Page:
I'm aware of my privilege when I watch the nightly news and I'm struck by the disproportionate number of African Americans who have died from this disease (I've seen stats that have also backed this up... It's alarming.)
I'm aware of my privilege when my mind spirals and I think about the worst case scenario and realize that if I were to get this dreadful disease and and if I needed to be hospitalized, my chances are fairly good that because I'm white, able-bodied, and under 40, a hospital would give me a vent.
I'm aware of my privilege when I submit proposals for projects I hope to do AFTER the pandemic ends, fairly confident that for our family, there will be an AFTER.
I'm aware of my privilege when I place an order for groceries and the stock boy comes out and loads those groceries in my car, without my ever having to go into a store.
I'm aware of my privilege when I pull food out of my basement freezer, a "bonus" freezer that allows our family to go nearly two weeks between grocery store runs.
I'm aware of my privilege when I place our weekly order for takeout and I get to choose from a variety of restaurants still offering takeout.
I'm aware of my privilege when, in those moments when I realize I need (or want something), I simply go on Amazon and order it. So what if it takes a few extra days to get it. I still don't have to leave my house to get the item.
I'm aware of my privilege when I think back on the day the World Health Organization declared this a global pandemic and I immediately told my boss that I no longer felt comfortable working from my office at the church and he understood.
I'm aware of my privilege when I sit in my upstairs office working while my husband works from our basement office, both of us doing jobs that easily transitioned to our homes, even though people we know and love still have to leave their houses regularly in order to go to work.
I'm aware of my privilege when I rant and rave about seven consecutive hours of Zoom meetings, forgetting for a moment that those Zoom meetings allow me to continue working.
I'm aware of my privilege when I think about how I - and so many other church workers - mistakingly thought that our crisis was transitioning to online ministry, not walking with our parishioners through a pandemic and the grief that accompanies it.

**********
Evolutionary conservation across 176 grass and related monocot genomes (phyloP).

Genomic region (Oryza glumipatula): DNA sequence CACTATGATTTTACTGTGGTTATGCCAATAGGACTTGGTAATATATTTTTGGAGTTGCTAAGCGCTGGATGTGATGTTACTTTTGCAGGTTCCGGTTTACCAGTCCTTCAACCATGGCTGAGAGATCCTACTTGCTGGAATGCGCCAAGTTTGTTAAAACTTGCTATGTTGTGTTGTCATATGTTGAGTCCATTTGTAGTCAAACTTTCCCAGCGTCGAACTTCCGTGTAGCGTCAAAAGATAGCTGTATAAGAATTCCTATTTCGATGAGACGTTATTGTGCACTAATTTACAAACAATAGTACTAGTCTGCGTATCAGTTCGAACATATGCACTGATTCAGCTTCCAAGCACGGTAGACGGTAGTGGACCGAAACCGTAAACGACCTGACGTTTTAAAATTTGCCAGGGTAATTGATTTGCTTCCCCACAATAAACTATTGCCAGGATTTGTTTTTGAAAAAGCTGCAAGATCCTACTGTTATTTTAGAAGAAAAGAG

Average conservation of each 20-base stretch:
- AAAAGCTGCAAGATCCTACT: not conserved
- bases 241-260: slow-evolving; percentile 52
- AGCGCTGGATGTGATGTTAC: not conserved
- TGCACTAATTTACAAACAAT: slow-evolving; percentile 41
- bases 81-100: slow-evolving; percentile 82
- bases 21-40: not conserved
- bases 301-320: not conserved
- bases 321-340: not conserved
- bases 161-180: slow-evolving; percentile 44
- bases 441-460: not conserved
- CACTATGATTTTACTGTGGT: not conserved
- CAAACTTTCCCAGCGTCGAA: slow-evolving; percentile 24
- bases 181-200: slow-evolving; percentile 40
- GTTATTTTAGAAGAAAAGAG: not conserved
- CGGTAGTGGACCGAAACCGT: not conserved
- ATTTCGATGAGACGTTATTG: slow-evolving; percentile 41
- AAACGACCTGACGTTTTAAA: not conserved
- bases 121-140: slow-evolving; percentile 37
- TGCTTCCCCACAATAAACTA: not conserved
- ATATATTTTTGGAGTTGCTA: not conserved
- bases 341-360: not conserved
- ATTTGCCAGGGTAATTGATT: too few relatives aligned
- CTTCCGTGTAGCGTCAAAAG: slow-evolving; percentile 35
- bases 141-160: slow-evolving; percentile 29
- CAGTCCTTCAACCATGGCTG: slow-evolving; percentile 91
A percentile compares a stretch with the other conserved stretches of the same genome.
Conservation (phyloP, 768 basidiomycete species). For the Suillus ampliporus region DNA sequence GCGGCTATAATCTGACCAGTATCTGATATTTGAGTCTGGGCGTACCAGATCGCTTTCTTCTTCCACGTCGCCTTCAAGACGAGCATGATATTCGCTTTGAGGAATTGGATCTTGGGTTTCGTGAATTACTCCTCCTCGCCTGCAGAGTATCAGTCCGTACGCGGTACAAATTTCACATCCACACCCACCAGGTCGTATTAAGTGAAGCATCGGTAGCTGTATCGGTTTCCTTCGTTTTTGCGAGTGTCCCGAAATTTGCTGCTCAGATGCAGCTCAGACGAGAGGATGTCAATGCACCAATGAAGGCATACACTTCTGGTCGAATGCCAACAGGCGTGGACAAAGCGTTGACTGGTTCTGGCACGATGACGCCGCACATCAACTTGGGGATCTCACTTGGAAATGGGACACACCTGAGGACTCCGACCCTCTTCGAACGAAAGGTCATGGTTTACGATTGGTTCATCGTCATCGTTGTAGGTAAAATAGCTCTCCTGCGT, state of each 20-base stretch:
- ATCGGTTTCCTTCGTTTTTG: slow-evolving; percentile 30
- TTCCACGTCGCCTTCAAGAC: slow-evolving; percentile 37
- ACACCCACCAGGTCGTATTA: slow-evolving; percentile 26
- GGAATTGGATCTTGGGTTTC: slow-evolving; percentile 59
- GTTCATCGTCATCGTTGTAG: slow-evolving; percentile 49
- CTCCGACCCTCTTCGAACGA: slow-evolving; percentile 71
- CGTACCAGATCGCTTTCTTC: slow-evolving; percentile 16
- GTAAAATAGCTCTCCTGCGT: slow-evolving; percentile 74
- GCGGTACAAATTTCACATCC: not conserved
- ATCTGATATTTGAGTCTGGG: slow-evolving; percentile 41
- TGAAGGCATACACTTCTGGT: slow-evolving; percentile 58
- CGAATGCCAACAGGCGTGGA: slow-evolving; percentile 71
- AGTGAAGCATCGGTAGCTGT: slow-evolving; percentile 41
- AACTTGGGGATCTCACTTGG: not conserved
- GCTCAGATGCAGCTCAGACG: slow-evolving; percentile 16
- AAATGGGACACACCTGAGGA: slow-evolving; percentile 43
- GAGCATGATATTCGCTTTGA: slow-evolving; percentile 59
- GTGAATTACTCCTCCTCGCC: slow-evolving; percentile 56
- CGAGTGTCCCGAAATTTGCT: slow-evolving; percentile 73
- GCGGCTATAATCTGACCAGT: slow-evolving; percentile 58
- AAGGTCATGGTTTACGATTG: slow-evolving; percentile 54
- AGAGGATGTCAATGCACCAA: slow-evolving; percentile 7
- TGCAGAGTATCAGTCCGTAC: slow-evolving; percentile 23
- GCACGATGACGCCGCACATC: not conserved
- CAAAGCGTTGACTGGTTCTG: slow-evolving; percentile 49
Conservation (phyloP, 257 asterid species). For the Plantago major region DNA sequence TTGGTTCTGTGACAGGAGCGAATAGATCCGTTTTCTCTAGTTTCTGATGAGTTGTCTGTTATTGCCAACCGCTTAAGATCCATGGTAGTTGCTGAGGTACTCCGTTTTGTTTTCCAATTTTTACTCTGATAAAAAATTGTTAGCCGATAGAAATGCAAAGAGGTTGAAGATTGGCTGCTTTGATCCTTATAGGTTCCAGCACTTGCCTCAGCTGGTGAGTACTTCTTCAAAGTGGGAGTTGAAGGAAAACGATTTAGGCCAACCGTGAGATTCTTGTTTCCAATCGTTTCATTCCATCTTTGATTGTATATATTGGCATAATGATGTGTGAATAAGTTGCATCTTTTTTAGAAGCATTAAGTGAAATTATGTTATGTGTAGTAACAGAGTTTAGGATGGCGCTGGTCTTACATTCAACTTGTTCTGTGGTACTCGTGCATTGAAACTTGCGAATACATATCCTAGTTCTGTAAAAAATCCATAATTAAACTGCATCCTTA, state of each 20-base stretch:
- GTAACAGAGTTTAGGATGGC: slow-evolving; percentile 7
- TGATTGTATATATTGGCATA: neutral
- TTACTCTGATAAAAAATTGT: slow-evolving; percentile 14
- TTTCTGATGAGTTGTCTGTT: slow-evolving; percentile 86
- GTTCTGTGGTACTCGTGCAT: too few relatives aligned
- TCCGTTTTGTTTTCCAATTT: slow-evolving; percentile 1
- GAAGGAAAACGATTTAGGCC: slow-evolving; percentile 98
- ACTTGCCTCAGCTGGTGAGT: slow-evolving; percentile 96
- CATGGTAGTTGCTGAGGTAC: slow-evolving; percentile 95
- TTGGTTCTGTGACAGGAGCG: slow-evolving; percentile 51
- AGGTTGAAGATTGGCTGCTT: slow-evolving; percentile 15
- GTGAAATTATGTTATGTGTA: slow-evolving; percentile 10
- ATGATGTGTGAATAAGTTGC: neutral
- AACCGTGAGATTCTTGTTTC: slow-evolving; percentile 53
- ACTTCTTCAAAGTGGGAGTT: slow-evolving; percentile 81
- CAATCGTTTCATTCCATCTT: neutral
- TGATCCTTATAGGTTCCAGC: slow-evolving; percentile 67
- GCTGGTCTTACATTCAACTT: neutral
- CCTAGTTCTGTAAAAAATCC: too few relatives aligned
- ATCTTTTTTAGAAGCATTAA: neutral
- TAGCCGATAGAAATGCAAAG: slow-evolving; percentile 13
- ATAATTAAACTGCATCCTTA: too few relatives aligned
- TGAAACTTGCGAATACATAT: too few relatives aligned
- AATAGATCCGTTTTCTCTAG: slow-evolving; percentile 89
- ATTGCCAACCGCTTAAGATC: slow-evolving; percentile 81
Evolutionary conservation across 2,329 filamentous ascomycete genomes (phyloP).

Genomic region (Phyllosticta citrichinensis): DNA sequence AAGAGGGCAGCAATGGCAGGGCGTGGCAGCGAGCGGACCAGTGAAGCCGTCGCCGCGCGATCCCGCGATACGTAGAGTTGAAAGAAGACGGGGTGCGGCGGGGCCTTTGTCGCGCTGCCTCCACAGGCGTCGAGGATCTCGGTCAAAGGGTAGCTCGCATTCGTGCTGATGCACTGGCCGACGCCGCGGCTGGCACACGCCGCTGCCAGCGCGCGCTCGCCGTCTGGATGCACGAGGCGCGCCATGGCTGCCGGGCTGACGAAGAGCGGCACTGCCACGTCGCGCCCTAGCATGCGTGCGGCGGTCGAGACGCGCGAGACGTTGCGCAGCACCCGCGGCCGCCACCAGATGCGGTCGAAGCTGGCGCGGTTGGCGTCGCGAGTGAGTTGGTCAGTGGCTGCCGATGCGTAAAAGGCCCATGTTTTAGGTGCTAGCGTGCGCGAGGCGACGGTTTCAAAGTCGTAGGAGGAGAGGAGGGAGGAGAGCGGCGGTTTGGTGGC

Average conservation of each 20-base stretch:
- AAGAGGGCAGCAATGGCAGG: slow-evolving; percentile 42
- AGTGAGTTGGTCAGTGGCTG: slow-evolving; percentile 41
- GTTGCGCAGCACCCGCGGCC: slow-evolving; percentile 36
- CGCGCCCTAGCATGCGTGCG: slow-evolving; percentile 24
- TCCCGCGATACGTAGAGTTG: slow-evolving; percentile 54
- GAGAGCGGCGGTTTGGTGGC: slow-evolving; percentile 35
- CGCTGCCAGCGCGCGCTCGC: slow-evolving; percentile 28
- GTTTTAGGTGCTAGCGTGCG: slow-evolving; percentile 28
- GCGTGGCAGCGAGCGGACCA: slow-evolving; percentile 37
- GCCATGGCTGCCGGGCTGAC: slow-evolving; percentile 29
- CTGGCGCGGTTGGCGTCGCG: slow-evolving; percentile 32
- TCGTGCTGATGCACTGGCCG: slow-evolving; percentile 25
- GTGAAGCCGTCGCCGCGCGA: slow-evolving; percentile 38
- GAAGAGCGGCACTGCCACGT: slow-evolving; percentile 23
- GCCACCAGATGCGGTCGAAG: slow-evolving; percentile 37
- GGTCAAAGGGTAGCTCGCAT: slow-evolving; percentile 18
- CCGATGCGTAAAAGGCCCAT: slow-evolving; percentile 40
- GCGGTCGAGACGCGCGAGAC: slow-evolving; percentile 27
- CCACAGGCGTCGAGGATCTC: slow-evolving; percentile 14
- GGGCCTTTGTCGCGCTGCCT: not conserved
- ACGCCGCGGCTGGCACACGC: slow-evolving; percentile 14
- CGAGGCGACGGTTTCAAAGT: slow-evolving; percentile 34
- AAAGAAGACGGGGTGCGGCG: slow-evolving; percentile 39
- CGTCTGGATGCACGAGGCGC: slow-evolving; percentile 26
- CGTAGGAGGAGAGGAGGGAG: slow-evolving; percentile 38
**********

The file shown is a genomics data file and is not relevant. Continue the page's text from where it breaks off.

I'm aware of my privilege when my oldest daughter logs onto her own laptop in order to get her daily work from school.
I'm aware of my privilege when my husband and I bicker over whose turn it is to focus on the girls. Even though it often feels impossible to navigate work, school, and childcare I'm aware of what a privilege it is that we have TWO adults juggling this situation, neither of whom has to leave the house to go to their job.
I'm aware of my privilege when I feel the walls of my house closing in on me and then realize, "Wait a minute. I'm safe in my spacious house."
I'm aware of my privilege when I find myself worrying about my husband's new business and realize that we have a savings account and even a home equity line that we could draw from if we needed to... Not to mention that I'm also gainfully employed.
I'm aware of my privilege when people ask about how Hope is fairing and I tell them, "She's living her best life, ecstatic to be at home all day with mom and dad and Kendall."
I'm aware of my privilege when I realize how much we've been able to shelter Hope and Kendall from what's going on around them.
I'm aware of my privilege when I realize that our most grueling daily decision is what to eat for dinner and whether to ride bikes or take the wagon on our neighborhood strolls.
In short, I'm aware of my privilege... In ways that I have never been before.
My prayer is that my awareness of my privilege will continue to grow and move me into action and that even after this pandemic subsides, I'll have the courage to use my privilege on behalf of those who have little.
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- The tearing of the curtain
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- Messy Ashes
- What it means to be a Bradbury
- The (false) unity of 9-12
- Notes from the pandemic: The plight of young (unvaccinated) children & their parents